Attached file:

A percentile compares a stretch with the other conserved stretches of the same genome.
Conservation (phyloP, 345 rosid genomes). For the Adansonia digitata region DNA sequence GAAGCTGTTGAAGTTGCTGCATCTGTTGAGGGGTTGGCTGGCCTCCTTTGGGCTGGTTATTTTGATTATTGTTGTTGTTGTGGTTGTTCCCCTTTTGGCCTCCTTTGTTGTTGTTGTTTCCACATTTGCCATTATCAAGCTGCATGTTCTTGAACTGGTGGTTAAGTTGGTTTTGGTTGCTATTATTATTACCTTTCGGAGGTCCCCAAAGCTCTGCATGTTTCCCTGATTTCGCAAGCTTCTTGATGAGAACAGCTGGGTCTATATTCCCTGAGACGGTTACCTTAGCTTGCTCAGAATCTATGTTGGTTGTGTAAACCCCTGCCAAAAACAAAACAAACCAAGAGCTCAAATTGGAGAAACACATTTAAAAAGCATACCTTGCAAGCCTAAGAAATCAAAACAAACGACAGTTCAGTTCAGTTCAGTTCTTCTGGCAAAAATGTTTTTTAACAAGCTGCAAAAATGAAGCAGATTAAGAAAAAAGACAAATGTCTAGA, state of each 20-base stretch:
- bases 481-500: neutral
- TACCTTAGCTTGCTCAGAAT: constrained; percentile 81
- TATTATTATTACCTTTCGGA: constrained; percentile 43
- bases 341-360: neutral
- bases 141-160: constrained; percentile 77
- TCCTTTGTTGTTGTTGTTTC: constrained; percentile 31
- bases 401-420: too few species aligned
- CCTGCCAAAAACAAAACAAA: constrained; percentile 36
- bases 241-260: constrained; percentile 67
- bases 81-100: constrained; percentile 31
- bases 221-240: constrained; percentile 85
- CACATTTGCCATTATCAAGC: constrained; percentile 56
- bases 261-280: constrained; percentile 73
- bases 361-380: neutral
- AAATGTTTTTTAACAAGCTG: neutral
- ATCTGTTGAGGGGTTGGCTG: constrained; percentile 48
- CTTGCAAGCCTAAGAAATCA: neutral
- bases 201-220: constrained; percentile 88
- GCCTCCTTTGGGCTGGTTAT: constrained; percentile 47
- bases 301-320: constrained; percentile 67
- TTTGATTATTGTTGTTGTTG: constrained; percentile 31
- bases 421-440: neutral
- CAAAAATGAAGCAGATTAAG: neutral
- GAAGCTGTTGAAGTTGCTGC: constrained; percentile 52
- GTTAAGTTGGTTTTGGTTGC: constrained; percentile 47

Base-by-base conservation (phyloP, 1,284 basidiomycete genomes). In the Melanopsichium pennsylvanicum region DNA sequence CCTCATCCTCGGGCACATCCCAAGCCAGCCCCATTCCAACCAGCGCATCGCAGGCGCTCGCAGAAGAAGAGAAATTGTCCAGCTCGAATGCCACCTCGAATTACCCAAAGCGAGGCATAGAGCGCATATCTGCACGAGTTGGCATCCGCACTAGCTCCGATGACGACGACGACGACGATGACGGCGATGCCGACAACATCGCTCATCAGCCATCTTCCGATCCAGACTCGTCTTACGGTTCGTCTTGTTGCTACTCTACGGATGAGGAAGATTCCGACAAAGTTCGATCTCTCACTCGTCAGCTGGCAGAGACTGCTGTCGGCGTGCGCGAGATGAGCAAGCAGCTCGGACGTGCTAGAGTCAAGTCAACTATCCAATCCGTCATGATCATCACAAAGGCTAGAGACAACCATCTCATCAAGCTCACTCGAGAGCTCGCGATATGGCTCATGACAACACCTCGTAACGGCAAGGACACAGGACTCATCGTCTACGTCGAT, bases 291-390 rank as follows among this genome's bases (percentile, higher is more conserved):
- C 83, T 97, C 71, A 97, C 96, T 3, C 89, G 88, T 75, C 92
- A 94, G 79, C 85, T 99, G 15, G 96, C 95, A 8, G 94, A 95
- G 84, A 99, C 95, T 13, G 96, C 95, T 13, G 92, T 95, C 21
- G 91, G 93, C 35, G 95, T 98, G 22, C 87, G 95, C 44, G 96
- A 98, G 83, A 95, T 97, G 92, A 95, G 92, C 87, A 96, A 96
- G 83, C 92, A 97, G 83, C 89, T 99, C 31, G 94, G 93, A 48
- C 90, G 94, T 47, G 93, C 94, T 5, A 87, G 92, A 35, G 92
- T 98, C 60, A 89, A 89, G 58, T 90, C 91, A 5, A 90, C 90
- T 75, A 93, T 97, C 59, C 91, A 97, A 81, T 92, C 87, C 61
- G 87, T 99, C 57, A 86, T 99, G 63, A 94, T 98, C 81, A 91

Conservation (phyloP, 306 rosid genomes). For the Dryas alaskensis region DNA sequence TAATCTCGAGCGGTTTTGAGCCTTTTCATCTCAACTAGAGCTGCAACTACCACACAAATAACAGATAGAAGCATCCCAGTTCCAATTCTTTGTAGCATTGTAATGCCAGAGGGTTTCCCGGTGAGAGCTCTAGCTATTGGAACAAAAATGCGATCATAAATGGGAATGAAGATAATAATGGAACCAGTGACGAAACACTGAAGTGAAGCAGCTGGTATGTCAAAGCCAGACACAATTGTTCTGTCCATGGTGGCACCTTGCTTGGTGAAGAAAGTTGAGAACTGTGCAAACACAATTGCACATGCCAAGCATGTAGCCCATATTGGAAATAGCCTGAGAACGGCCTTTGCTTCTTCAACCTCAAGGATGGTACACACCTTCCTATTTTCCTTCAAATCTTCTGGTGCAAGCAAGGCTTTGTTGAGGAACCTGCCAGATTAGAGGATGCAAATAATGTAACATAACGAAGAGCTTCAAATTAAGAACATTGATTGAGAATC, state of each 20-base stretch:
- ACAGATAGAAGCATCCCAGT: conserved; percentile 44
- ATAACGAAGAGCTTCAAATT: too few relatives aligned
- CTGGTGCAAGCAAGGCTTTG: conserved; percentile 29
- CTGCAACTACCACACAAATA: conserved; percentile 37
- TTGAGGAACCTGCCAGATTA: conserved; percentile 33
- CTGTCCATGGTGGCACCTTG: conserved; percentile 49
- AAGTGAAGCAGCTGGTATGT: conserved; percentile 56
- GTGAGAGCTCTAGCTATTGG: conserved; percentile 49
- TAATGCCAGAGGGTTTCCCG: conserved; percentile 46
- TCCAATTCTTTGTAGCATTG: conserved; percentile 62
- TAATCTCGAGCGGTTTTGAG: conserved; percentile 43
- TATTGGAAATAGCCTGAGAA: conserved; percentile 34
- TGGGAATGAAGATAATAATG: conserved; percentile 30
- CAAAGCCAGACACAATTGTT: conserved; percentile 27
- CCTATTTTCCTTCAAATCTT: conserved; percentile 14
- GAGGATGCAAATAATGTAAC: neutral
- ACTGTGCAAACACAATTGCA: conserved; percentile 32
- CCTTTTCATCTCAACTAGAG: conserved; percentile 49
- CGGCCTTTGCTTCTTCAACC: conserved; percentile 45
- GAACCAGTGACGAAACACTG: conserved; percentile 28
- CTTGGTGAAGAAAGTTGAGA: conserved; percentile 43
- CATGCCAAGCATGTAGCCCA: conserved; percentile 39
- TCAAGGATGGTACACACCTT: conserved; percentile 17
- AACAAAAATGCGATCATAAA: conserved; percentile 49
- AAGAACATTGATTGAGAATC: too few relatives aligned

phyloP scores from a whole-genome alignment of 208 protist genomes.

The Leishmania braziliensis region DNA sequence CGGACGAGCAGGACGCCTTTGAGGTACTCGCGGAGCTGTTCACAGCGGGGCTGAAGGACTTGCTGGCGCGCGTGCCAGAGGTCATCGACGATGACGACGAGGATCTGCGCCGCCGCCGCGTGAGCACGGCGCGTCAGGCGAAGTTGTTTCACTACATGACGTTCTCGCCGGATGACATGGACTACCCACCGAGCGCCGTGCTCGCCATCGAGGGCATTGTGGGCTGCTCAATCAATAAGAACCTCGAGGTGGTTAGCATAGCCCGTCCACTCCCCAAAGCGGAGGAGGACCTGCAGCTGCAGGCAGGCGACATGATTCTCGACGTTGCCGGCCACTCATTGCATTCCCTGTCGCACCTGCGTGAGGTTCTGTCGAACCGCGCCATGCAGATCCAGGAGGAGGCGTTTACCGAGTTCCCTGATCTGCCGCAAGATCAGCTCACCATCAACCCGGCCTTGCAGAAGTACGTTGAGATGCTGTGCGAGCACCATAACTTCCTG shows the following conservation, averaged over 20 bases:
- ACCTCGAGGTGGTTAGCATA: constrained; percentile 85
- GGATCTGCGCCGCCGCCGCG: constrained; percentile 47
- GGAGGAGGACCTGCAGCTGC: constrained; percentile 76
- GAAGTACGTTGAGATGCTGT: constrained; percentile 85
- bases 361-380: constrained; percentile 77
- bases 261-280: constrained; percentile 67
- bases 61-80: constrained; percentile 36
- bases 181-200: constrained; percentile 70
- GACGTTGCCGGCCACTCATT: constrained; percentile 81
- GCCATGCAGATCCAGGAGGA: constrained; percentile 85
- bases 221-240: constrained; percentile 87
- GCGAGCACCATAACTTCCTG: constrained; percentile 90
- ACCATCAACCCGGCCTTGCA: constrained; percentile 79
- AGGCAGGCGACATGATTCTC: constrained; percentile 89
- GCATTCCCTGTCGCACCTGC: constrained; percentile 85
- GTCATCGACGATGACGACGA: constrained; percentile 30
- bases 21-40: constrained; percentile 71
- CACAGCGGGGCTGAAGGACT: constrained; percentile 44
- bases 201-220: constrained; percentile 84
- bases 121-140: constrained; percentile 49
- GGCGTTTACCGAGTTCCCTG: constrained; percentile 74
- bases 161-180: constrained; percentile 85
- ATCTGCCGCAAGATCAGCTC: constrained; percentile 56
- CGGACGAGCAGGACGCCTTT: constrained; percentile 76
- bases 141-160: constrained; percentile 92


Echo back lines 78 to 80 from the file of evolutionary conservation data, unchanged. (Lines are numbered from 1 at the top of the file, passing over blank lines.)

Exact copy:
- GCGAGCACCATAACTTCCTG: constrained; percentile 90
- ACCATCAACCCGGCCTTGCA: constrained; percentile 79
- AGGCAGGCGACATGATTCTC: constrained; percentile 89